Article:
“Recovering the missing N105.7billion of public funds and redirecting the funds, as well as some parts of the presidency and National Assembly budgets to meet the demands by ASUU would also be in the public interest.
“The proposed spending of taxpayers’ and public funds would also be consistent with constitutional responsibilities and oath of office by public officers, as well as comply with Chapter 2 of the Nigerian Constitution relating to fundamental objectives and directive principles of state policy.
“Recovering the missing N105.7billion of public funds and redirecting the funds, as well as some parts of the presidency and National Assembly would be entirely consistent with your constitutional oath of office, and with the letter and spirit of the Nigerian Constitution, as it would promote equal opportunities for poor children who rely on public schools and have no opportunity for university education elsewhere.
“SERAP is concerned that Nigeria’s public tertiary institutions have continued to experience a steady decline. The quality of public education offered is low and standards have continued to drop. The learning environment does not promote effective learning.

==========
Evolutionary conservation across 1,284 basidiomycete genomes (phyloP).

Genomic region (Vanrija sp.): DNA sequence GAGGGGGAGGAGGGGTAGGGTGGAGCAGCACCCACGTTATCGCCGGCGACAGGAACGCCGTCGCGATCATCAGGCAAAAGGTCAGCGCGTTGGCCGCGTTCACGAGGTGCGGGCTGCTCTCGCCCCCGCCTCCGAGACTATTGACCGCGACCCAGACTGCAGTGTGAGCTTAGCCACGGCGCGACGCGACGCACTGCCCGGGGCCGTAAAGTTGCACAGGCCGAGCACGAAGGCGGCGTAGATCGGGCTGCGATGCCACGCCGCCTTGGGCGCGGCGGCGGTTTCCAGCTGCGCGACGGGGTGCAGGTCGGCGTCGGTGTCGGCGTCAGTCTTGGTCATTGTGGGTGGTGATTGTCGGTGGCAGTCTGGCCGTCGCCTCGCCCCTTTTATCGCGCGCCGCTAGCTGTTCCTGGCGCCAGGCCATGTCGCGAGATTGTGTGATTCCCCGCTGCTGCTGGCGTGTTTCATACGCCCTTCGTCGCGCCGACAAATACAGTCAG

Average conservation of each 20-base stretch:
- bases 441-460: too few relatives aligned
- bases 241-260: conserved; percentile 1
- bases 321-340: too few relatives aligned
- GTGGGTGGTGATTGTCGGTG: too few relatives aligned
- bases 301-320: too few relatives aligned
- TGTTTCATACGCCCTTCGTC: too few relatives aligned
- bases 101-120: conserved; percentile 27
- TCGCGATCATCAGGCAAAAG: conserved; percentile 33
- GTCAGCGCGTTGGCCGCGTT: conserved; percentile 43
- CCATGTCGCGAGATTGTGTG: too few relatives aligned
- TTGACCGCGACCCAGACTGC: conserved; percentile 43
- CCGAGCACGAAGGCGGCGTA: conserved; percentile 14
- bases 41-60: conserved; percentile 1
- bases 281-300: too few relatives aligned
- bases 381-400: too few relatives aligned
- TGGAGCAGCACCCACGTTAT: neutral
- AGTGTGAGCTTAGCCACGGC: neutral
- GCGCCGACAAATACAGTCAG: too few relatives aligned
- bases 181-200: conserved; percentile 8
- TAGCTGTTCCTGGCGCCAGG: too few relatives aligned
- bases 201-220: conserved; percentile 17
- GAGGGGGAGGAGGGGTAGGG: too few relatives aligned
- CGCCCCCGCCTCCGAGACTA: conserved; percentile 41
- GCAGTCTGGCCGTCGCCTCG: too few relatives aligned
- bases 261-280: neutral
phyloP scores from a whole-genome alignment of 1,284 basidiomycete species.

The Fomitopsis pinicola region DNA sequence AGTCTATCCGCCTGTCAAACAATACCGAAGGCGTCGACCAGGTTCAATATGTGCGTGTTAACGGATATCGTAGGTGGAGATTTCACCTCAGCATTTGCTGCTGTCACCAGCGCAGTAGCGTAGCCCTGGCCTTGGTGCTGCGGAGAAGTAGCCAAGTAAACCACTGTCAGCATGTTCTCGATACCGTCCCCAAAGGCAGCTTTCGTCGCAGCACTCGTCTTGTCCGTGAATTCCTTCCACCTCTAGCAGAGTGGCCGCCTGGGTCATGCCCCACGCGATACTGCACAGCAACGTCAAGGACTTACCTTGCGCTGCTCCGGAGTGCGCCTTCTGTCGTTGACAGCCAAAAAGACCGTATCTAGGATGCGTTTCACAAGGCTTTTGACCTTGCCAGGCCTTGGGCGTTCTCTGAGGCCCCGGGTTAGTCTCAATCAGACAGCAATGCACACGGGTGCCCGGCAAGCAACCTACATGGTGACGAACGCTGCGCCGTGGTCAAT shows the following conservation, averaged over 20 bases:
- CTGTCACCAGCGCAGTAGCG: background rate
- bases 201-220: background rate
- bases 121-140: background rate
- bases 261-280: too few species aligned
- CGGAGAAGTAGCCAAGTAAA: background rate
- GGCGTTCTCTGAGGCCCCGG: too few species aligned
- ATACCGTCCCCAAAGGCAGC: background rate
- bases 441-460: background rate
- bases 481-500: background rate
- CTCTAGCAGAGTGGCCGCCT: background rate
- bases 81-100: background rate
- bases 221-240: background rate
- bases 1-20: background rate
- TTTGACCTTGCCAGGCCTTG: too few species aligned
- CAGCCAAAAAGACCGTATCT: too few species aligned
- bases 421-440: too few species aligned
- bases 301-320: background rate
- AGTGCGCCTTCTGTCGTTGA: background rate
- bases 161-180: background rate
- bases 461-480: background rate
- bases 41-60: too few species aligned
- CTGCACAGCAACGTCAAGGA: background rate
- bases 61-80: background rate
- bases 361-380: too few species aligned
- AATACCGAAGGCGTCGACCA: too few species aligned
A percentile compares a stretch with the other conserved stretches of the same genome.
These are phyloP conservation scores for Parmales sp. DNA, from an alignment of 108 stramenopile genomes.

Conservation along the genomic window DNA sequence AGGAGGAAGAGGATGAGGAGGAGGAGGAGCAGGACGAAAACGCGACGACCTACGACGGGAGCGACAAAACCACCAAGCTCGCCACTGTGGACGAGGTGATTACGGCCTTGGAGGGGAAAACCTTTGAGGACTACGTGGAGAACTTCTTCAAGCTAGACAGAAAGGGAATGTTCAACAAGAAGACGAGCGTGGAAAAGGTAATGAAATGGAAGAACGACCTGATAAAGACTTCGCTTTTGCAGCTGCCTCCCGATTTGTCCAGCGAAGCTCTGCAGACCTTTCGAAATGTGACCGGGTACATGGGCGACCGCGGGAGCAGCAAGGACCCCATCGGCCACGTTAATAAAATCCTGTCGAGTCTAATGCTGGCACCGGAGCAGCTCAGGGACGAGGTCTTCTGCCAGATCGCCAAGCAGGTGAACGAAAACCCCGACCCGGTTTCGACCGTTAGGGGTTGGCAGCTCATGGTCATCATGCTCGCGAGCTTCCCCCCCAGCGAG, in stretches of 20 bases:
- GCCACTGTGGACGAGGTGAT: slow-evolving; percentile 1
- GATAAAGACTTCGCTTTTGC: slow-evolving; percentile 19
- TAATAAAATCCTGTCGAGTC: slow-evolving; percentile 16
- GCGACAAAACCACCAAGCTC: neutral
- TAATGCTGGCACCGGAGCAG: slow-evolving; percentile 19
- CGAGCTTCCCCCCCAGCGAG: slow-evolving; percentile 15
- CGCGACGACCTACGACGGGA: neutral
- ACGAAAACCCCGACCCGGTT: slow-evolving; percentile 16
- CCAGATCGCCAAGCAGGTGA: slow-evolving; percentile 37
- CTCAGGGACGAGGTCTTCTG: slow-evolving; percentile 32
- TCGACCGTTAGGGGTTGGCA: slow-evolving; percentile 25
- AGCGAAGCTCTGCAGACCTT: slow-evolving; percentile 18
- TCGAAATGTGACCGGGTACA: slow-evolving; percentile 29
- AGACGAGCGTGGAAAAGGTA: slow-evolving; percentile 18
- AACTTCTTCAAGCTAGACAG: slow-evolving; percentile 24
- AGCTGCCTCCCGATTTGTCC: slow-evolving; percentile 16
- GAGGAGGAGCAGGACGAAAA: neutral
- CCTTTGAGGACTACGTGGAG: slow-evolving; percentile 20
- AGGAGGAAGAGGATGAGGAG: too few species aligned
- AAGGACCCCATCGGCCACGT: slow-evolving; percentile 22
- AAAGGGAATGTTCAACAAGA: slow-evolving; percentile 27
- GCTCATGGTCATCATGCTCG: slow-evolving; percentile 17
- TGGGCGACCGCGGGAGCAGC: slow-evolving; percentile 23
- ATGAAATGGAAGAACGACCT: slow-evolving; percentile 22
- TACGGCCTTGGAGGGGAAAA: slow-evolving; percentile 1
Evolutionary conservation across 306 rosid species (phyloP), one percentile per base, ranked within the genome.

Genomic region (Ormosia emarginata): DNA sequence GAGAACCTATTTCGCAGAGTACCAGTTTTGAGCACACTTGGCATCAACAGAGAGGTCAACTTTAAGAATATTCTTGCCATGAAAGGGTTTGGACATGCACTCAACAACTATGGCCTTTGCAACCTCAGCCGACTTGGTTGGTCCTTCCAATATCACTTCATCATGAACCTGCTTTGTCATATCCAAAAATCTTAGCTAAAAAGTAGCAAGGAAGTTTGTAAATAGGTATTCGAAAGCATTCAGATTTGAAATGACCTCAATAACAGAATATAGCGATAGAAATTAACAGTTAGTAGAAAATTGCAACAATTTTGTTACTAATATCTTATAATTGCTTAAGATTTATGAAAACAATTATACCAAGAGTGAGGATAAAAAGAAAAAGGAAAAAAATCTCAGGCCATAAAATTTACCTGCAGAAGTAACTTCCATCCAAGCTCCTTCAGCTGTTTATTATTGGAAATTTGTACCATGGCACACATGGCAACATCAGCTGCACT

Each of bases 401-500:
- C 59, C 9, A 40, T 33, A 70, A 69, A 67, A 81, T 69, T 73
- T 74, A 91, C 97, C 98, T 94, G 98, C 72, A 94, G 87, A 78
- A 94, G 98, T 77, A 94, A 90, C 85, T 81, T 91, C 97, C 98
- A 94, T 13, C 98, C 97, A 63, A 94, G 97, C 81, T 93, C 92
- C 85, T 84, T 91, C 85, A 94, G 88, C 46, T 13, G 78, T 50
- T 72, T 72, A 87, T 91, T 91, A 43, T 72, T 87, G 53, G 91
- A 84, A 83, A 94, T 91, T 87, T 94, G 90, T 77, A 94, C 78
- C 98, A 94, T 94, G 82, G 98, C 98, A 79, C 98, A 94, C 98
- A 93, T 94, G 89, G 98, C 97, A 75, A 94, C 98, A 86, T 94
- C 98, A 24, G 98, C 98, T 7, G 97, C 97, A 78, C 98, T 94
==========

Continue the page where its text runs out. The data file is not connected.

“Public school facilities are in a state of extreme disrepair, requiring major rehabilitation. Basic teaching and learning resources are generally not available, leaving many lecturers and other staff members profoundly demoralised.
“The failure to end the ASUU strike has hugely contributed to denying poor Nigerian children access to quality education, opportunities and development. The enjoyment of the right to education for millions of poor children remains a distant goal.